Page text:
SAB deal’s wider implications
Local ETF investors have a lot to consider, as funds’ profiles will change fundamentally
hen you buy an index tracker, how closely do you look at the components that make up that index? I know I don’t — it’s just an index, right?
The Industrial 25 contains the 25 biggest industrial shares listed on the JSE, with a few rules that exclude or limit some shares based on their SA free float. And the Top 40 — whether packaged and sold as an ETF, or a unit trust by Satrix, RMB or any of the other houses — gives access to the 40 largest shares on the JSE, subject to the same rules.
So when I got to thinking about SABMiller’s potential buyout by Anheuser-Busch InBev I paused to consider the wider implications for ETFs. The last time there was a deal of this significance and size on the exchange was when British American Tobacco (BAT) was unbundled from Richemont and Remgro seven years ago. After BAT, SABMiller is the All Share’s second-largest share. But due to its limited local free float, many indices exclude or restrict BAT.
While it is still early days, and there are many moving parts, etfSA strategist Nerina Visser says it’s possible to work out some early, pro-forma calculations. We know the offer price and how many shares of SABMiller are available for free float, excluding the 41% held by the company’s largest shareholder, Altria. Also, only 17% of SABMiller’s shares are on the register of Strate, the country’s securities depository.
Jenny Albrecht, portfolio manager at Satrix, very kindly supplied me with a few calculations to illustrate just how big the impact will be on its funds — with different outcomes depending on whether AB InBev takes a secondary listing on the JSE and, if it does, whether there is sufficient stock on the Strate register to qualify for inclusion on the FTSE/JSE series of indices (5% is the minimum).
WBTI’s market capitalisation is almost twice that of Naspers, but its weighting in the Satrix 40 is under 4%, compared with 13,65% for Naspers — illustrating the significance of the local free float.
SABMiller has been a large component of the flagship Satrix 40 ETF since it was introduced back in 2000. It’s not the largest component, though; Naspers takes that honour due to its higher free float. Still, with a weighting of 13% SABMiller will leave a big hole to fill. So, here are a few scenarios. If AB InBev doesn’t qualify for inclusion: Pioneer Foods is at the top of the reserve list for the Satrix 40. But clearly, Pioneer is dwarfed by SABMiller in size. It would be included at the bottom of the index, with a weighting of just 0,5% at today’s calculations. All the other shares would have increased weightings, Naspers making up 15,6% of the fund.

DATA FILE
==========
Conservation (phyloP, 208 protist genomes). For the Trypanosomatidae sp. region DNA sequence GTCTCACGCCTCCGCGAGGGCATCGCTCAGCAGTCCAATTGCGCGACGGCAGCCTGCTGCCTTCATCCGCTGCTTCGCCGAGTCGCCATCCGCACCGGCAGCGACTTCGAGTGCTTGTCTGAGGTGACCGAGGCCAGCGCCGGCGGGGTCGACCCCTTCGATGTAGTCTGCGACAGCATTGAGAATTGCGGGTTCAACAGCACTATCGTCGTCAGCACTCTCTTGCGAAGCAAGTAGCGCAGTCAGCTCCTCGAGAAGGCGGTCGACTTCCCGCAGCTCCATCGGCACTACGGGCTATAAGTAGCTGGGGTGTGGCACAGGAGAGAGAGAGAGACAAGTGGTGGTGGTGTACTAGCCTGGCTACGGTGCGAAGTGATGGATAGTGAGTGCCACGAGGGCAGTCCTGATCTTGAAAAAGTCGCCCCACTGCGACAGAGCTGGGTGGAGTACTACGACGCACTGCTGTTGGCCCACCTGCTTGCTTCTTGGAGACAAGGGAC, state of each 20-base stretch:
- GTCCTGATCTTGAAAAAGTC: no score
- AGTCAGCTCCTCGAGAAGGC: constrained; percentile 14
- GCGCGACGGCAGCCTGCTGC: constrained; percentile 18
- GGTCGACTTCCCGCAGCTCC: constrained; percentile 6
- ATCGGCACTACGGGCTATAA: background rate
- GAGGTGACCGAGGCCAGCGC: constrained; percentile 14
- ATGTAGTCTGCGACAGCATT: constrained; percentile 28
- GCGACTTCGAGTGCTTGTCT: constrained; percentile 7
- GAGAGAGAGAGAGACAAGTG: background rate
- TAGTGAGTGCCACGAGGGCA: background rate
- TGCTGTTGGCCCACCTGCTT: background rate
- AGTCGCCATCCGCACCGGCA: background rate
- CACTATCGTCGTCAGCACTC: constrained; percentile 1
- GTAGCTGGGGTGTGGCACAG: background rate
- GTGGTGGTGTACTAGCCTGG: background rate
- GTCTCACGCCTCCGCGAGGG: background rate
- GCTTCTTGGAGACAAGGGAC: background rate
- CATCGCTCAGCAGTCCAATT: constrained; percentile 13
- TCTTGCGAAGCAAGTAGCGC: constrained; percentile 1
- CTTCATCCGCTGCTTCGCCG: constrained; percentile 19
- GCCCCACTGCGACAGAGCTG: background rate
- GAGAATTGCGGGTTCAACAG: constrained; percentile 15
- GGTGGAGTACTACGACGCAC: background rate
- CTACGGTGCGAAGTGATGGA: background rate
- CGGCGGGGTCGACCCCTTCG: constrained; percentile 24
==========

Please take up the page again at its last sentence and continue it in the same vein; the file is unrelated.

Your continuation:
If AB InBev is eligible for inclusion: it would come in at just 2,2% of the index due to the local share register at an assumed 5%. That would push Naspers’s weighting up to 15,35%.
The effects on the Swix 40 is quite different. SABMiller makes up 13% of the Top 40 but just 5,2% of the Swix. That’s because the shareholder-weighted Swix is adjusted not only for free float, but also to exclude shares listed on other exchanges. In this case, if AB InBev didn’t qualify for inclusion, Pioneer would come in at 0,65% and Naspers would be upweighted to just under 20%. If AB InBev is included in the Swix, it would have a 2,8% weighting. Naspers would rise to 19,5%.
On the Satrix Indi, Spar Food Group is top of the reserve list if AB InBev isn’t included.
Looking beyond the Satrix ETFs, which all track the FTSE/JSE index series, there are also implications for the ETFs based on the S&P Dow Jones indices. The S&P Dow Jones indices aren’t bound by the same rules as the FTSE/JSE indices, but they also take the float available on the Strate register into account.
Most affected is Absa’s NewFunds S&P Givi SA Industrials. SABMiller makes up 30% of this index, but it’s difficult to predict what will replace it on the index as the architects of the Givi also consider a number of other fundamental factors. CoreShares uses the S&P Dow Jones series as well, but its Top50 ETF has a cap in place, limiting weightings to 10%.
Local ETF investors have a lot to consider, as this will change funds’ profiles fundamentally. But if left to run its course the regular ETF rebalancing will take care of the changes. However, direct investors in SABMiller have to take charge of the situation themselves, as they are likely to end up with cash that they will have to find a new home for. They will also be liable for capital gains tax, which ETF investors will trigger only when they eventually sell out of their fund.